Christianity, Colonisation and the Challenge of Māori History

Cherokee writer William Baldridge writes of missionaries: “they are a target as easy to hit as dirt and just as difficult to eliminate”. The same could be writ large of Christianity in settler nations, ever present as a malign force in the lives of indigenous people, one of the more insidious agents of colonisation. And yet, simultaneously, Christianity was a source of liberation, of creativity, and of keeping the embers of language and culture alive in the darkest of times.

This is the tension of telling the histories of Māori and Christianity. As monuments fall, as school curriculums are overhauled, as ‘national identity’ is reassessed and as the dream of indigenous sovereignty comes ever closer, what is the place for Christianity in these histories beyond the binary of oppressor-oppressed? What if cultural change does not always equate to cultural loss?

One answer is to turn to mātauranga as a framework for history – indigenous knowledge and ways of knowing. ‘Insider’ histories that can read and tell our own stories through our pain and loss but also through whanaungatanga (connectedness) and whakapapa (lines of descent). This is some of the challenge of Māori history that is explored in this lecture, the 2021 Ernest Scott Lecture Part II, delivered by Dr Hirini Kaa.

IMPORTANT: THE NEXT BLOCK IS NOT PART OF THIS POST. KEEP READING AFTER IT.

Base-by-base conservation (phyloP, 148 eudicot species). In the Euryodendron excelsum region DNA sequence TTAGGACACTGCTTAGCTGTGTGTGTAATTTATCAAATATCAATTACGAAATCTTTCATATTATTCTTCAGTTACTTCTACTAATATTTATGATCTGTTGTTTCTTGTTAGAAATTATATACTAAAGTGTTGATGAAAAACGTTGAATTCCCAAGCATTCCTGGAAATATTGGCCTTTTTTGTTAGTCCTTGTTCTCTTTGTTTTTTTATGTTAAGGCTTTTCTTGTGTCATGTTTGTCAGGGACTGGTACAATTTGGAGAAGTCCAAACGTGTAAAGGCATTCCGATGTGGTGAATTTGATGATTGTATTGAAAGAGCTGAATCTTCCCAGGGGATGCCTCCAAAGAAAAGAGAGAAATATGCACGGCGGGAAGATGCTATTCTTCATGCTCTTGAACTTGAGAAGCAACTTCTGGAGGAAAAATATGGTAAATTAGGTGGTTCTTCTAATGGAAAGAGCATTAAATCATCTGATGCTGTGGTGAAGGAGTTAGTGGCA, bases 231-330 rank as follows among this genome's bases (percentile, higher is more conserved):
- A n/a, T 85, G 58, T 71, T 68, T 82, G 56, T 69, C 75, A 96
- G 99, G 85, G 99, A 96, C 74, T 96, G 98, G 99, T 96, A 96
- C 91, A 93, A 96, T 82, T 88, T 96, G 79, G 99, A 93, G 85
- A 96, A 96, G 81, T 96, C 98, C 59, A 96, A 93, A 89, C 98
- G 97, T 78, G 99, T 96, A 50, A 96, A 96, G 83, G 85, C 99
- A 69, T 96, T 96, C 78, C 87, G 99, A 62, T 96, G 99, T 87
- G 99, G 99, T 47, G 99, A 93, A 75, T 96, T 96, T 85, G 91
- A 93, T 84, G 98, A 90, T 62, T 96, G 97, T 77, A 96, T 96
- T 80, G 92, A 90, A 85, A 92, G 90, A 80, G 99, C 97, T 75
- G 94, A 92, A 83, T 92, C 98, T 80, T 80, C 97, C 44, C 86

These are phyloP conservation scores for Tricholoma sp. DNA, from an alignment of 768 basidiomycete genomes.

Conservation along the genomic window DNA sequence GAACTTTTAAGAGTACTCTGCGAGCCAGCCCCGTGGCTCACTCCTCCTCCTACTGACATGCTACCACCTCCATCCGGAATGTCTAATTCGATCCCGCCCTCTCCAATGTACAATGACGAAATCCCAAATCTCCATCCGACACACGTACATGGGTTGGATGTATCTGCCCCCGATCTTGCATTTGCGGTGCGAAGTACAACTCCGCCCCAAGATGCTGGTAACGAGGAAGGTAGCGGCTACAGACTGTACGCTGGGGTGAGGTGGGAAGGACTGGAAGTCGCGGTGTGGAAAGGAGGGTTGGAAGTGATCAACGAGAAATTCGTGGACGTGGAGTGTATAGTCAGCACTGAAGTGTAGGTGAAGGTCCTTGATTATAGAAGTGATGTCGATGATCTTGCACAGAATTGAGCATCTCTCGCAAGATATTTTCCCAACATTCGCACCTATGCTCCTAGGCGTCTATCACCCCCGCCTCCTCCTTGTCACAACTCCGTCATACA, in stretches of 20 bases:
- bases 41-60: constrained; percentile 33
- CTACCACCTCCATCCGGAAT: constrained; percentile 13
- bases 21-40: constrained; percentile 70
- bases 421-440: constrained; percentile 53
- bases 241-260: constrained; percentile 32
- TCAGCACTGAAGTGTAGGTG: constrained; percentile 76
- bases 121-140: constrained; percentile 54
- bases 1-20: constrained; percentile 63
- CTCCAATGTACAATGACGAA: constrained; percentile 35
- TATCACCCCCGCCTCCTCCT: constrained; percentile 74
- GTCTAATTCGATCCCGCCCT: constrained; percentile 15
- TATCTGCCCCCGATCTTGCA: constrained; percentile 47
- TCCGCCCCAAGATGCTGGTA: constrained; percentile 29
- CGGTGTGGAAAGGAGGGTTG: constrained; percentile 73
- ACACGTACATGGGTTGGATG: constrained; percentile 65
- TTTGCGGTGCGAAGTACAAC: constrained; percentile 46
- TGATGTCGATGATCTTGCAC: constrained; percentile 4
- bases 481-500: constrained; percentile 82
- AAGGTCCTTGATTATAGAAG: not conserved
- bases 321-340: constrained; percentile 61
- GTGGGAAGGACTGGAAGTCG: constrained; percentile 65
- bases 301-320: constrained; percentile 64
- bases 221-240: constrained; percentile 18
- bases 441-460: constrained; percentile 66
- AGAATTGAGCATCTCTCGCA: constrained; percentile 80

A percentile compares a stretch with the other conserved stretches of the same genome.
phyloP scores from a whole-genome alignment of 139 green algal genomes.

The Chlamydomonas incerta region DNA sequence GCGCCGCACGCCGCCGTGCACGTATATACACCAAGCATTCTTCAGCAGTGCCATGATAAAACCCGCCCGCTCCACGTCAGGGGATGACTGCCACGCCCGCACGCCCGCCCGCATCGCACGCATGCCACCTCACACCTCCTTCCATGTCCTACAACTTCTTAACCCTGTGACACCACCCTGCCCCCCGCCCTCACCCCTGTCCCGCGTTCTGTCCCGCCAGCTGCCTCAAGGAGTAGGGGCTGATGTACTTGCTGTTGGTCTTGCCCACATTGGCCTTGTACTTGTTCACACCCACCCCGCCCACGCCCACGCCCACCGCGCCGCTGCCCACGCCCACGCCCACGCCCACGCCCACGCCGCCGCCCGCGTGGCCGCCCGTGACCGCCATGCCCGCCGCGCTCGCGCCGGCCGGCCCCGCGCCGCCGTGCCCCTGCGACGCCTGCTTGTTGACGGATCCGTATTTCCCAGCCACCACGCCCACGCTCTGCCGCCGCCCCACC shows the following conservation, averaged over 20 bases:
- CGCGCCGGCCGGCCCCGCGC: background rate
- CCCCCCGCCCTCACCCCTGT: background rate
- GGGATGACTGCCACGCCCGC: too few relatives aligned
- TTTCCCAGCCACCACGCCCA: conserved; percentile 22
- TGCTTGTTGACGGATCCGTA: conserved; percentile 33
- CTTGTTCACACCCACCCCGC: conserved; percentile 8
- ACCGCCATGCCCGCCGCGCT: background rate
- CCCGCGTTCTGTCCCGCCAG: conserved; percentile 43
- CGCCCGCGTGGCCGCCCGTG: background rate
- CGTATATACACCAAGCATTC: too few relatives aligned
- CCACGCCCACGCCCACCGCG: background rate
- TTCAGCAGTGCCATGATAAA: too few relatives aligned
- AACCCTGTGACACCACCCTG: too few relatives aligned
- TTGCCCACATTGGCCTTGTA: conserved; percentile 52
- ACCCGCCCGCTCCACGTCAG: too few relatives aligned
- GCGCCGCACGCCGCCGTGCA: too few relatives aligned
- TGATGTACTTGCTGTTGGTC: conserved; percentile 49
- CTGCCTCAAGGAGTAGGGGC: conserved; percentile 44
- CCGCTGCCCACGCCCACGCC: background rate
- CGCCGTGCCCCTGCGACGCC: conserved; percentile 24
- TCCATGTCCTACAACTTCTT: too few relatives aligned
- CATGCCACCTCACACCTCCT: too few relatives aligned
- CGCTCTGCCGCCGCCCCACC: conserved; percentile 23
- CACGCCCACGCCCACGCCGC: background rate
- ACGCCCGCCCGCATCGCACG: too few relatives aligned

Dr Hirini Kaa of Ngāti Porou, Ngāti Kahungunu and Rongowhakaata descent, has worked in the social services sector, as an academic at the University of Auckland, and for his iwi (tribe), and now works with Te Pīhopatanga o Aotearoa (the Māori Anglican Church) focusing on mātauranga (knowledge and ways of knowing). Since researching and presenting the historical documentary series The Prophets for Māori Television, he has gone on to become a significant media commentator on a range of critical topics.

Hirini Kaa’s book Te Hāhi Mihinare – the Māori Anglican Church (Bridget Williams Books, 2020) was the joint winner of the 2021 Ernest Scott Prize for Australian or New Zealand History (together with Grace Karskens), and was also a Finalist, General Non-fiction Award, at the 2021 Ockham NZ Book Awards.

The winner of the 2022 Ernest Scott Prize will be announced following the 2022 Kathleen Fitzpatrick lecture, to be presented online on 19 May 2022 by Professor Mark Edele.

You can browse through past winners of the Ernest Scott prize, from 1943 to 2021, here.

A recording of the 2021 Ernest Scott Lecture Part I, delivered by Grace Karskens, is available here


Feature image: St Mary’s Church, Tikitiki. Photographer: tjrehmann via Flickr